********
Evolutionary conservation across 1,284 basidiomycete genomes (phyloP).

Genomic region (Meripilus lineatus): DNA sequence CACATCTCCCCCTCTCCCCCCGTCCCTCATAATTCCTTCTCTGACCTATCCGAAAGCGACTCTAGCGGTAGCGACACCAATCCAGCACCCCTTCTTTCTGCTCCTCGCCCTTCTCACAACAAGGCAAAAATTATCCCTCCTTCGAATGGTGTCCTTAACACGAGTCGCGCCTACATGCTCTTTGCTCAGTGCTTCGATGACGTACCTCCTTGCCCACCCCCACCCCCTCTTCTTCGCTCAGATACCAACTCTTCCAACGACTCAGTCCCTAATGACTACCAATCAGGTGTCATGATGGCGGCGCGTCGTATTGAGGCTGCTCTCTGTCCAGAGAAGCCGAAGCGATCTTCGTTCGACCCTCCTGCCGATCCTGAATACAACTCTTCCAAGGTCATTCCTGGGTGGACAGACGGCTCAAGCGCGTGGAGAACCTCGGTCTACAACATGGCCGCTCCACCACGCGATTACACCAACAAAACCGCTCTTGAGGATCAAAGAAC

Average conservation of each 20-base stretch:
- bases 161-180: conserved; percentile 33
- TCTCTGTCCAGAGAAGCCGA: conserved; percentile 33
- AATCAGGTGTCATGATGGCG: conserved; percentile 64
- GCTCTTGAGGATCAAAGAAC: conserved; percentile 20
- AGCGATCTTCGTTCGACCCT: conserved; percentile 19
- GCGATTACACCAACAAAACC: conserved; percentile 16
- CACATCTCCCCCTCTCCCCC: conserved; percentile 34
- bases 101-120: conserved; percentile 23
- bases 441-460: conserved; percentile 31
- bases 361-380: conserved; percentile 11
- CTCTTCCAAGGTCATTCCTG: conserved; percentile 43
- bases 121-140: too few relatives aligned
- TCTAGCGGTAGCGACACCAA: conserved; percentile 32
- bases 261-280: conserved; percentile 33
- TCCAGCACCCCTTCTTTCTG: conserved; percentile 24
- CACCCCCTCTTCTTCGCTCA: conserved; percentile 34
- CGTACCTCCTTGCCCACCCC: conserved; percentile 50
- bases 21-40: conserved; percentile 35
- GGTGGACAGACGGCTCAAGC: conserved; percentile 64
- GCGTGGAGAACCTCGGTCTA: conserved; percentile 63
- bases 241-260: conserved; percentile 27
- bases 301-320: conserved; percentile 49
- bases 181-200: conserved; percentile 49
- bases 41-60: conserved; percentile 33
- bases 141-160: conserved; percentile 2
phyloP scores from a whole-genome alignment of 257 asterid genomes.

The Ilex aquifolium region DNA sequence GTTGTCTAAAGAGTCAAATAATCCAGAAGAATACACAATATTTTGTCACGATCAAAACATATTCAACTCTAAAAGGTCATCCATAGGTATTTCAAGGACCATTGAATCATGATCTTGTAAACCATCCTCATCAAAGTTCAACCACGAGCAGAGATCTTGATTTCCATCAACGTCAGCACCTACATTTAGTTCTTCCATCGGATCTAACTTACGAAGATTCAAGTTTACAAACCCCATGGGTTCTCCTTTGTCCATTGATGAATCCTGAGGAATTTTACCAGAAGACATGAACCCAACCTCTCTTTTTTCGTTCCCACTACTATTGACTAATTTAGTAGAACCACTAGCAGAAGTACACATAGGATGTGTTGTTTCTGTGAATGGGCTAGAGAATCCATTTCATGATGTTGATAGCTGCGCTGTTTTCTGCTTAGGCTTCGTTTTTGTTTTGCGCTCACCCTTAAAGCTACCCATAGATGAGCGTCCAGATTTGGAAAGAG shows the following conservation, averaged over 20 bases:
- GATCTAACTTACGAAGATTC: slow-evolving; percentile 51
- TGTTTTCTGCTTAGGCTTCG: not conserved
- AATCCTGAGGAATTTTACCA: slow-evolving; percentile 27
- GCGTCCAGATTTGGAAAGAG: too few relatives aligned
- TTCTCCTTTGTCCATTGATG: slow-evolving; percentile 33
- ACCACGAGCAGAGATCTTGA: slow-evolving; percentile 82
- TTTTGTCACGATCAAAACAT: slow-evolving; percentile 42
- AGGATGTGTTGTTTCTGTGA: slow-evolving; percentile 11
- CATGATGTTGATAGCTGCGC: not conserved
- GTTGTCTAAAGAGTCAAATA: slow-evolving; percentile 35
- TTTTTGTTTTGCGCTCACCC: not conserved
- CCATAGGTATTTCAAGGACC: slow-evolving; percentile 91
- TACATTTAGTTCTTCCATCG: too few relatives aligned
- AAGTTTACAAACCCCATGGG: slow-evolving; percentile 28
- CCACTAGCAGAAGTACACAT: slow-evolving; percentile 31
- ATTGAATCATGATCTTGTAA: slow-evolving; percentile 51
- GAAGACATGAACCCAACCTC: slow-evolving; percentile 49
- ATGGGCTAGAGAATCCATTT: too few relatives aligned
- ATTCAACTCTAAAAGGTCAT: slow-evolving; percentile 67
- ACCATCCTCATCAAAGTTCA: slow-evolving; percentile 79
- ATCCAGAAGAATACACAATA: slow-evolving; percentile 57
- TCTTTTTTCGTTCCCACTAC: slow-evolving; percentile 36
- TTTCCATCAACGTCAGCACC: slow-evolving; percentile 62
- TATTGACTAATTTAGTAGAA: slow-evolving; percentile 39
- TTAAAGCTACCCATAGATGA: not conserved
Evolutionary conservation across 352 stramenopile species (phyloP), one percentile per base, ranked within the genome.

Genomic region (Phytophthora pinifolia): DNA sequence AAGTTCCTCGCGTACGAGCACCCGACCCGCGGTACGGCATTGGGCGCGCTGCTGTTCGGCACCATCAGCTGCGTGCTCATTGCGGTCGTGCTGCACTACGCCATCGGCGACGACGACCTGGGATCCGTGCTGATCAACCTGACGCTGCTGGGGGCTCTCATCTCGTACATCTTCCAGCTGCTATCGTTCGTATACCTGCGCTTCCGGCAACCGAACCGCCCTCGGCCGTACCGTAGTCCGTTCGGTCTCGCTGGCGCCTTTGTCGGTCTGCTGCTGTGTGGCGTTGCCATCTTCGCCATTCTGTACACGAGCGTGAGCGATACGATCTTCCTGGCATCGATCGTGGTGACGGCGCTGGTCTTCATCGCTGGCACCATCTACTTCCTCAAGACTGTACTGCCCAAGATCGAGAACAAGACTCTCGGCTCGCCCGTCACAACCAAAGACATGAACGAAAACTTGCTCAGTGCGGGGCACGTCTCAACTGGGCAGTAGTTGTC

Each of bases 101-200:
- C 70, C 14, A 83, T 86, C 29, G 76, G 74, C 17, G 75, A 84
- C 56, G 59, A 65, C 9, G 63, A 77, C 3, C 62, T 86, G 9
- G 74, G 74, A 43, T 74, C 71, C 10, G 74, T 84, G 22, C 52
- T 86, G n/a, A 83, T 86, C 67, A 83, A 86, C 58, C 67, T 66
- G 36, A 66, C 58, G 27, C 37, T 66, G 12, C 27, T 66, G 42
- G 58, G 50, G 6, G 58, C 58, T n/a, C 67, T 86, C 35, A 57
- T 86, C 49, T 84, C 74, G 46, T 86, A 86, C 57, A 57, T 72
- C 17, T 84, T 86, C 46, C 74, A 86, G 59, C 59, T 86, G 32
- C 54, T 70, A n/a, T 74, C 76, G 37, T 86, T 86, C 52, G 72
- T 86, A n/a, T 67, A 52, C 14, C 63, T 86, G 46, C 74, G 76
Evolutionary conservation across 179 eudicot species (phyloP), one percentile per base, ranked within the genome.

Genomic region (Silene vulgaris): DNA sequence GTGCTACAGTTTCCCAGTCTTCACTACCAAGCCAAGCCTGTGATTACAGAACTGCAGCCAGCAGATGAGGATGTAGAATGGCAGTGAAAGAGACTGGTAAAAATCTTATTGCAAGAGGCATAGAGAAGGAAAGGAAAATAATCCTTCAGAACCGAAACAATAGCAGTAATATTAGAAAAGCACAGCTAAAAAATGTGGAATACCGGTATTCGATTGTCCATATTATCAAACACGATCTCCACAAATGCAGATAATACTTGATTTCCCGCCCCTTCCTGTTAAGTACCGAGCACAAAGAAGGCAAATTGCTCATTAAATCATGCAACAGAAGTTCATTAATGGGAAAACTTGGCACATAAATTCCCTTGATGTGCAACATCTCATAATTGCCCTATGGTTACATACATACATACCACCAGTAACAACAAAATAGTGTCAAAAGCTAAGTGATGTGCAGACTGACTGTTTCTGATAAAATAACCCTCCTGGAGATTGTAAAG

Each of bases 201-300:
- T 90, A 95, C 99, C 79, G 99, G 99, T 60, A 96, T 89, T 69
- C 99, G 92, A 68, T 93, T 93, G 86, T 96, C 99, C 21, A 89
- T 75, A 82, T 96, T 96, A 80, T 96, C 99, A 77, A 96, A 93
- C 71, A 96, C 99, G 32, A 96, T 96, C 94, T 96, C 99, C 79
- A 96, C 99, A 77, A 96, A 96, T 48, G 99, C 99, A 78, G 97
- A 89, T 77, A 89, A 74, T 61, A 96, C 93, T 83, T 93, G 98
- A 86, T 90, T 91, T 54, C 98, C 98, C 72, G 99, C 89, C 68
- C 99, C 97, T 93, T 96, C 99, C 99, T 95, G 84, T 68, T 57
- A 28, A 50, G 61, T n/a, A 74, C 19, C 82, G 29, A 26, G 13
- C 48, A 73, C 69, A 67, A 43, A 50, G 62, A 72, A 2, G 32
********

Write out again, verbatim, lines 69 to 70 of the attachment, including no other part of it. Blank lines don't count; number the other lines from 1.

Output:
Evolutionary conservation across 179 eudicot species (phyloP), one percentile per base, ranked within the genome.

Genomic region (Silene vulgaris): DNA sequence GTGCTACAGTTTCCCAGTCTTCACTACCAAGCCAAGCCTGTGATTACAGAACTGCAGCCAGCAGATGAGGATGTAGAATGGCAGTGAAAGAGACTGGTAAAAATCTTATTGCAAGAGGCATAGAGAAGGAAAGGAAAATAATCCTTCAGAACCGAAACAATAGCAGTAATATTAGAAAAGCACAGCTAAAAAATGTGGAATACCGGTATTCGATTGTCCATATTATCAAACACGATCTCCACAAATGCAGATAATACTTGATTTCCCGCCCCTTCCTGTTAAGTACCGAGCACAAAGAAGGCAAATTGCTCATTAAATCATGCAACAGAAGTTCATTAATGGGAAAACTTGGCACATAAATTCCCTTGATGTGCAACATCTCATAATTGCCCTATGGTTACATACATACATACCACCAGTAACAACAAAATAGTGTCAAAAGCTAAGTGATGTGCAGACTGACTGTTTCTGATAAAATAACCCTCCTGGAGATTGTAAAG